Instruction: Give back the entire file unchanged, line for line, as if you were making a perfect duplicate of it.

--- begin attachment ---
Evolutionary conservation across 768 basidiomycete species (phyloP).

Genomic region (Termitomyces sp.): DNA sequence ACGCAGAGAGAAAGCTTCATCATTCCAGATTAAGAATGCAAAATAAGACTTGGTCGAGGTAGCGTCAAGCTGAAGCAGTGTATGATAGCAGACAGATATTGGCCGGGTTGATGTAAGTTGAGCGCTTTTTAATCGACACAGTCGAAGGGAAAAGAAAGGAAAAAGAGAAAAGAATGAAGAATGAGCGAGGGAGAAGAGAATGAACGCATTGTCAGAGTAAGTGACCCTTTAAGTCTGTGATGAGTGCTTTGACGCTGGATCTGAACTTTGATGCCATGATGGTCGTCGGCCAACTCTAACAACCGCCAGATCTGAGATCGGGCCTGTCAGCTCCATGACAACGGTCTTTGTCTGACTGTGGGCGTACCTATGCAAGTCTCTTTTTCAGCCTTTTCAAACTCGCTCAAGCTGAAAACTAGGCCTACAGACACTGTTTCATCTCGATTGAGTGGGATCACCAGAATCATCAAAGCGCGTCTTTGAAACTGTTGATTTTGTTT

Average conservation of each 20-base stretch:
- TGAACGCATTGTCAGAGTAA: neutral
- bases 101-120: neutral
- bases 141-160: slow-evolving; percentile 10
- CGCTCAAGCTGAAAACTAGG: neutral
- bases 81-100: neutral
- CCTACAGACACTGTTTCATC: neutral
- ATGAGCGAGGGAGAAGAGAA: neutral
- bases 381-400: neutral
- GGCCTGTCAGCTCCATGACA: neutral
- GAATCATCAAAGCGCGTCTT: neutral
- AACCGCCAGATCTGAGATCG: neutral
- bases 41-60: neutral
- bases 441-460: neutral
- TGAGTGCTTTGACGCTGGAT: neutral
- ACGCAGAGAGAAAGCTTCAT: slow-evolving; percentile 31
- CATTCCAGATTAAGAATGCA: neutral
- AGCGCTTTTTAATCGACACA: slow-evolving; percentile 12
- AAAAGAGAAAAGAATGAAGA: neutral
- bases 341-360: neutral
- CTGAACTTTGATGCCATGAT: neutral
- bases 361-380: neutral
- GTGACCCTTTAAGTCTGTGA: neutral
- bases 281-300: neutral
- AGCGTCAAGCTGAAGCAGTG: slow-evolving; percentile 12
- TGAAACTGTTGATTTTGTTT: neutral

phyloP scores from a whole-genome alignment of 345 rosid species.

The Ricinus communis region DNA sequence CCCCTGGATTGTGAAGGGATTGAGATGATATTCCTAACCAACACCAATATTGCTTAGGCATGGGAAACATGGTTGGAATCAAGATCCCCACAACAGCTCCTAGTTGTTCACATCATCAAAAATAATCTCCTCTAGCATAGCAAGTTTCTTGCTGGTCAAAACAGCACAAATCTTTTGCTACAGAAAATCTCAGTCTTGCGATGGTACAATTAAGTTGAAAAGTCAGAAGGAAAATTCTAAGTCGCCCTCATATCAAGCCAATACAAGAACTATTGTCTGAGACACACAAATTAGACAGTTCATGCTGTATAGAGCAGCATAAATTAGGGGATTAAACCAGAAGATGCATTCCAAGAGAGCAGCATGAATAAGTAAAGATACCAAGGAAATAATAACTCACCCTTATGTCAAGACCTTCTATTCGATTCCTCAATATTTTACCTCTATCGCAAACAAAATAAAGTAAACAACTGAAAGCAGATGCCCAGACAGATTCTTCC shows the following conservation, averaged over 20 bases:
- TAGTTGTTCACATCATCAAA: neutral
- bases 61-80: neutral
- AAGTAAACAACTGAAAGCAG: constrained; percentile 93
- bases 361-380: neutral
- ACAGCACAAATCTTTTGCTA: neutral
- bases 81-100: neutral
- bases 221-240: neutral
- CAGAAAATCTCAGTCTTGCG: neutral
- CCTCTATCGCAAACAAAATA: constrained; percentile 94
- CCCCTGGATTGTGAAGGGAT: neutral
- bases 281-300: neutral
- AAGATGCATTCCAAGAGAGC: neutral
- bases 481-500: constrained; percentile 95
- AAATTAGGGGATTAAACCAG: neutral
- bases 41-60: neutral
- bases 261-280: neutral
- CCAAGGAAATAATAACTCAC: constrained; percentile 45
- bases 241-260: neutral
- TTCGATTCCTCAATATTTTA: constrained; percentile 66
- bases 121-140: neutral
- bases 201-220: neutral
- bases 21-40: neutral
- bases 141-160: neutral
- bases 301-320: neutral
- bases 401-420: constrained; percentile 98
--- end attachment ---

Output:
Evolutionary conservation across 768 basidiomycete species (phyloP).

Genomic region (Termitomyces sp.): DNA sequence ACGCAGAGAGAAAGCTTCATCATTCCAGATTAAGAATGCAAAATAAGACTTGGTCGAGGTAGCGTCAAGCTGAAGCAGTGTATGATAGCAGACAGATATTGGCCGGGTTGATGTAAGTTGAGCGCTTTTTAATCGACACAGTCGAAGGGAAAAGAAAGGAAAAAGAGAAAAGAATGAAGAATGAGCGAGGGAGAAGAGAATGAACGCATTGTCAGAGTAAGTGACCCTTTAAGTCTGTGATGAGTGCTTTGACGCTGGATCTGAACTTTGATGCCATGATGGTCGTCGGCCAACTCTAACAACCGCCAGATCTGAGATCGGGCCTGTCAGCTCCATGACAACGGTCTTTGTCTGACTGTGGGCGTACCTATGCAAGTCTCTTTTTCAGCCTTTTCAAACTCGCTCAAGCTGAAAACTAGGCCTACAGACACTGTTTCATCTCGATTGAGTGGGATCACCAGAATCATCAAAGCGCGTCTTTGAAACTGTTGATTTTGTTT

Average conservation of each 20-base stretch:
- TGAACGCATTGTCAGAGTAA: neutral
- bases 101-120: neutral
- bases 141-160: slow-evolving; percentile 10
- CGCTCAAGCTGAAAACTAGG: neutral
- bases 81-100: neutral
- CCTACAGACACTGTTTCATC: neutral
- ATGAGCGAGGGAGAAGAGAA: neutral
- bases 381-400: neutral
- GGCCTGTCAGCTCCATGACA: neutral
- GAATCATCAAAGCGCGTCTT: neutral
- AACCGCCAGATCTGAGATCG: neutral
- bases 41-60: neutral
- bases 441-460: neutral
- TGAGTGCTTTGACGCTGGAT: neutral
- ACGCAGAGAGAAAGCTTCAT: slow-evolving; percentile 31
- CATTCCAGATTAAGAATGCA: neutral
- AGCGCTTTTTAATCGACACA: slow-evolving; percentile 12
- AAAAGAGAAAAGAATGAAGA: neutral
- bases 341-360: neutral
- CTGAACTTTGATGCCATGAT: neutral
- bases 361-380: neutral
- GTGACCCTTTAAGTCTGTGA: neutral
- bases 281-300: neutral
- AGCGTCAAGCTGAAGCAGTG: slow-evolving; percentile 12
- TGAAACTGTTGATTTTGTTT: neutral

phyloP scores from a whole-genome alignment of 345 rosid species.

The Ricinus communis region DNA sequence CCCCTGGATTGTGAAGGGATTGAGATGATATTCCTAACCAACACCAATATTGCTTAGGCATGGGAAACATGGTTGGAATCAAGATCCCCACAACAGCTCCTAGTTGTTCACATCATCAAAAATAATCTCCTCTAGCATAGCAAGTTTCTTGCTGGTCAAAACAGCACAAATCTTTTGCTACAGAAAATCTCAGTCTTGCGATGGTACAATTAAGTTGAAAAGTCAGAAGGAAAATTCTAAGTCGCCCTCATATCAAGCCAATACAAGAACTATTGTCTGAGACACACAAATTAGACAGTTCATGCTGTATAGAGCAGCATAAATTAGGGGATTAAACCAGAAGATGCATTCCAAGAGAGCAGCATGAATAAGTAAAGATACCAAGGAAATAATAACTCACCCTTATGTCAAGACCTTCTATTCGATTCCTCAATATTTTACCTCTATCGCAAACAAAATAAAGTAAACAACTGAAAGCAGATGCCCAGACAGATTCTTCC shows the following conservation, averaged over 20 bases:
- TAGTTGTTCACATCATCAAA: neutral
- bases 61-80: neutral
- AAGTAAACAACTGAAAGCAG: constrained; percentile 93
- bases 361-380: neutral
- ACAGCACAAATCTTTTGCTA: neutral
- bases 81-100: neutral
- bases 221-240: neutral
- CAGAAAATCTCAGTCTTGCG: neutral
- CCTCTATCGCAAACAAAATA: constrained; percentile 94
- CCCCTGGATTGTGAAGGGAT: neutral
- bases 281-300: neutral
- AAGATGCATTCCAAGAGAGC: neutral
- bases 481-500: constrained; percentile 95
- AAATTAGGGGATTAAACCAG: neutral
- bases 41-60: neutral
- bases 261-280: neutral
- CCAAGGAAATAATAACTCAC: constrained; percentile 45
- bases 241-260: neutral
- TTCGATTCCTCAATATTTTA: constrained; percentile 66
- bases 121-140: neutral
- bases 201-220: neutral
- bases 21-40: neutral
- bases 141-160: neutral
- bases 301-320: neutral
- bases 401-420: constrained; percentile 98